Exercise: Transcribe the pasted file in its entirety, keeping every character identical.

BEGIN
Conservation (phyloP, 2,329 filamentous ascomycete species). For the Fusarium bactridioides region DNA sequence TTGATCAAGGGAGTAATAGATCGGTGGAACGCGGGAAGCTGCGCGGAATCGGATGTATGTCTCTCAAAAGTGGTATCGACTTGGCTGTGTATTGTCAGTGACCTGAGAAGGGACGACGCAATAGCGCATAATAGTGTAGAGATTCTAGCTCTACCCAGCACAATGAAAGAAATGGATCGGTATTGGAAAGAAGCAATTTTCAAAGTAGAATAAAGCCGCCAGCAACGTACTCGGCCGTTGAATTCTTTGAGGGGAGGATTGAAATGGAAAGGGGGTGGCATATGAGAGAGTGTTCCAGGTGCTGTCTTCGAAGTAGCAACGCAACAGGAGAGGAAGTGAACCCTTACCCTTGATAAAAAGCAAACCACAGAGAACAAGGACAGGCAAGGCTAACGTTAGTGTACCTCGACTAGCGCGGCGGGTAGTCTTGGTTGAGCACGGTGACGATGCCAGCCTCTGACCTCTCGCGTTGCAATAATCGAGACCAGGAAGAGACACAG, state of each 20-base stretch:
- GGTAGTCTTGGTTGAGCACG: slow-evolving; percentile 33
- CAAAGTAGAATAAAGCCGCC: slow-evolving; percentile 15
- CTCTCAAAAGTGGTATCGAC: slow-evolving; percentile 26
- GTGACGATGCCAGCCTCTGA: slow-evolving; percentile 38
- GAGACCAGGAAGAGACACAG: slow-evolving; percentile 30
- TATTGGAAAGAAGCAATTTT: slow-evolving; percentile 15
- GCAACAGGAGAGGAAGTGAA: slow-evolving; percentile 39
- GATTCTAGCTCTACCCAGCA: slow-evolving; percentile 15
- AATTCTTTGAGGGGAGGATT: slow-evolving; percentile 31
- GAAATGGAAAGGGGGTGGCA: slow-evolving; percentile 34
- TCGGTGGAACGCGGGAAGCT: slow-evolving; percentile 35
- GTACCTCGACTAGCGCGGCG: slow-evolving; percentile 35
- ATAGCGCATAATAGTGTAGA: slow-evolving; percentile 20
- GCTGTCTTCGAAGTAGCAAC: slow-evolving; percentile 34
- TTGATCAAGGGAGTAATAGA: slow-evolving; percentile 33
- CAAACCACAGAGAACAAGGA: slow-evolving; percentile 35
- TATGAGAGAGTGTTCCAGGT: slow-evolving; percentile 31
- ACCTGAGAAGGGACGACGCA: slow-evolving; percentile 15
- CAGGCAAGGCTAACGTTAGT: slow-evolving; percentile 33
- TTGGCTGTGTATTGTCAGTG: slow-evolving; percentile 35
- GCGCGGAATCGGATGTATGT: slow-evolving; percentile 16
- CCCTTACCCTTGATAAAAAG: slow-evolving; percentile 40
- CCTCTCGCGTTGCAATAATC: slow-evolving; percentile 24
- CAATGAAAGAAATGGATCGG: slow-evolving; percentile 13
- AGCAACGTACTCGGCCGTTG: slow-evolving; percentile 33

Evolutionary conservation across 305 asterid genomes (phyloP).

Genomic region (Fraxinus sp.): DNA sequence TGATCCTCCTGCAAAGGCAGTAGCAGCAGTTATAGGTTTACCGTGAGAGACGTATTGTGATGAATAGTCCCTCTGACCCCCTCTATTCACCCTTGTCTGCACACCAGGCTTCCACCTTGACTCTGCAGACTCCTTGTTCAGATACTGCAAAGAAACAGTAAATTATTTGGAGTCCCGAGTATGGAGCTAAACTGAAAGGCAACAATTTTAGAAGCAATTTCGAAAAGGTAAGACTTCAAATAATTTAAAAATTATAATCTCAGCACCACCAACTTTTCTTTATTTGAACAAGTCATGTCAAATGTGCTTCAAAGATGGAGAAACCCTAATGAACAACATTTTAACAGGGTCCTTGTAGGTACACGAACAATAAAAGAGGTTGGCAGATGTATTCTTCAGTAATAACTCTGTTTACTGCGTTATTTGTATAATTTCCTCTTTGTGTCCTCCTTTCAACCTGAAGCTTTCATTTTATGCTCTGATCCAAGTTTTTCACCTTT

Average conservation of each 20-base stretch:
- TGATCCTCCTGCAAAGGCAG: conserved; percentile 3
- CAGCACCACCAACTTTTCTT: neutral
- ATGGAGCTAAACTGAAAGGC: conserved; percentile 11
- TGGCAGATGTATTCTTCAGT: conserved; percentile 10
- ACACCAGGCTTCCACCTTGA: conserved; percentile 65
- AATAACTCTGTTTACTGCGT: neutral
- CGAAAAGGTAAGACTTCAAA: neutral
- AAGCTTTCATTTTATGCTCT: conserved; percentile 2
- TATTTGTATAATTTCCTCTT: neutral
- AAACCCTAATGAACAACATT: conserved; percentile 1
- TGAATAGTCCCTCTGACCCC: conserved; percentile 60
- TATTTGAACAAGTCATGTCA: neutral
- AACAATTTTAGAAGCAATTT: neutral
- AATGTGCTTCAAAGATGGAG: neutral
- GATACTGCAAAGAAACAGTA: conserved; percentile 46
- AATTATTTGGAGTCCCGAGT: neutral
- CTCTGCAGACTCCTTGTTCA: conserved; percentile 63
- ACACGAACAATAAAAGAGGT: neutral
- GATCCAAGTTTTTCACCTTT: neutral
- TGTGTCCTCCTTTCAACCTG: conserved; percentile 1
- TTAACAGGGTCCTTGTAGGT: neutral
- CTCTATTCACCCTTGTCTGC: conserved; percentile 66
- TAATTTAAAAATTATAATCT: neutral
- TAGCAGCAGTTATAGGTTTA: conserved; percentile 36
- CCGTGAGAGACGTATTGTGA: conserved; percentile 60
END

Conservation (phyloP, 2,329 filamentous ascomycete species). For the Fusarium bactridioides region DNA sequence TTGATCAAGGGAGTAATAGATCGGTGGAACGCGGGAAGCTGCGCGGAATCGGATGTATGTCTCTCAAAAGTGGTATCGACTTGGCTGTGTATTGTCAGTGACCTGAGAAGGGACGACGCAATAGCGCATAATAGTGTAGAGATTCTAGCTCTACCCAGCACAATGAAAGAAATGGATCGGTATTGGAAAGAAGCAATTTTCAAAGTAGAATAAAGCCGCCAGCAACGTACTCGGCCGTTGAATTCTTTGAGGGGAGGATTGAAATGGAAAGGGGGTGGCATATGAGAGAGTGTTCCAGGTGCTGTCTTCGAAGTAGCAACGCAACAGGAGAGGAAGTGAACCCTTACCCTTGATAAAAAGCAAACCACAGAGAACAAGGACAGGCAAGGCTAACGTTAGTGTACCTCGACTAGCGCGGCGGGTAGTCTTGGTTGAGCACGGTGACGATGCCAGCCTCTGACCTCTCGCGTTGCAATAATCGAGACCAGGAAGAGACACAG, state of each 20-base stretch:
- GGTAGTCTTGGTTGAGCACG: slow-evolving; percentile 33
- CAAAGTAGAATAAAGCCGCC: slow-evolving; percentile 15
- CTCTCAAAAGTGGTATCGAC: slow-evolving; percentile 26
- GTGACGATGCCAGCCTCTGA: slow-evolving; percentile 38
- GAGACCAGGAAGAGACACAG: slow-evolving; percentile 30
- TATTGGAAAGAAGCAATTTT: slow-evolving; percentile 15
- GCAACAGGAGAGGAAGTGAA: slow-evolving; percentile 39
- GATTCTAGCTCTACCCAGCA: slow-evolving; percentile 15
- AATTCTTTGAGGGGAGGATT: slow-evolving; percentile 31
- GAAATGGAAAGGGGGTGGCA: slow-evolving; percentile 34
- TCGGTGGAACGCGGGAAGCT: slow-evolving; percentile 35
- GTACCTCGACTAGCGCGGCG: slow-evolving; percentile 35
- ATAGCGCATAATAGTGTAGA: slow-evolving; percentile 20
- GCTGTCTTCGAAGTAGCAAC: slow-evolving; percentile 34
- TTGATCAAGGGAGTAATAGA: slow-evolving; percentile 33
- CAAACCACAGAGAACAAGGA: slow-evolving; percentile 35
- TATGAGAGAGTGTTCCAGGT: slow-evolving; percentile 31
- ACCTGAGAAGGGACGACGCA: slow-evolving; percentile 15
- CAGGCAAGGCTAACGTTAGT: slow-evolving; percentile 33
- TTGGCTGTGTATTGTCAGTG: slow-evolving; percentile 35
- GCGCGGAATCGGATGTATGT: slow-evolving; percentile 16
- CCCTTACCCTTGATAAAAAG: slow-evolving; percentile 40
- CCTCTCGCGTTGCAATAATC: slow-evolving; percentile 24
- CAATGAAAGAAATGGATCGG: slow-evolving; percentile 13
- AGCAACGTACTCGGCCGTTG: slow-evolving; percentile 33

Evolutionary conservation across 305 asterid genomes (phyloP).

Genomic region (Fraxinus sp.): DNA sequence TGATCCTCCTGCAAAGGCAGTAGCAGCAGTTATAGGTTTACCGTGAGAGACGTATTGTGATGAATAGTCCCTCTGACCCCCTCTATTCACCCTTGTCTGCACACCAGGCTTCCACCTTGACTCTGCAGACTCCTTGTTCAGATACTGCAAAGAAACAGTAAATTATTTGGAGTCCCGAGTATGGAGCTAAACTGAAAGGCAACAATTTTAGAAGCAATTTCGAAAAGGTAAGACTTCAAATAATTTAAAAATTATAATCTCAGCACCACCAACTTTTCTTTATTTGAACAAGTCATGTCAAATGTGCTTCAAAGATGGAGAAACCCTAATGAACAACATTTTAACAGGGTCCTTGTAGGTACACGAACAATAAAAGAGGTTGGCAGATGTATTCTTCAGTAATAACTCTGTTTACTGCGTTATTTGTATAATTTCCTCTTTGTGTCCTCCTTTCAACCTGAAGCTTTCATTTTATGCTCTGATCCAAGTTTTTCACCTTT

Average conservation of each 20-base stretch:
- TGATCCTCCTGCAAAGGCAG: conserved; percentile 3
- CAGCACCACCAACTTTTCTT: neutral
- ATGGAGCTAAACTGAAAGGC: conserved; percentile 11
- TGGCAGATGTATTCTTCAGT: conserved; percentile 10
- ACACCAGGCTTCCACCTTGA: conserved; percentile 65
- AATAACTCTGTTTACTGCGT: neutral
- CGAAAAGGTAAGACTTCAAA: neutral
- AAGCTTTCATTTTATGCTCT: conserved; percentile 2
- TATTTGTATAATTTCCTCTT: neutral
- AAACCCTAATGAACAACATT: conserved; percentile 1
- TGAATAGTCCCTCTGACCCC: conserved; percentile 60
- TATTTGAACAAGTCATGTCA: neutral
- AACAATTTTAGAAGCAATTT: neutral
- AATGTGCTTCAAAGATGGAG: neutral
- GATACTGCAAAGAAACAGTA: conserved; percentile 46
- AATTATTTGGAGTCCCGAGT: neutral
- CTCTGCAGACTCCTTGTTCA: conserved; percentile 63
- ACACGAACAATAAAAGAGGT: neutral
- GATCCAAGTTTTTCACCTTT: neutral
- TGTGTCCTCCTTTCAACCTG: conserved; percentile 1
- TTAACAGGGTCCTTGTAGGT: neutral
- CTCTATTCACCCTTGTCTGC: conserved; percentile 66
- TAATTTAAAAATTATAATCT: neutral
- TAGCAGCAGTTATAGGTTTA: conserved; percentile 36
- CCGTGAGAGACGTATTGTGA: conserved; percentile 60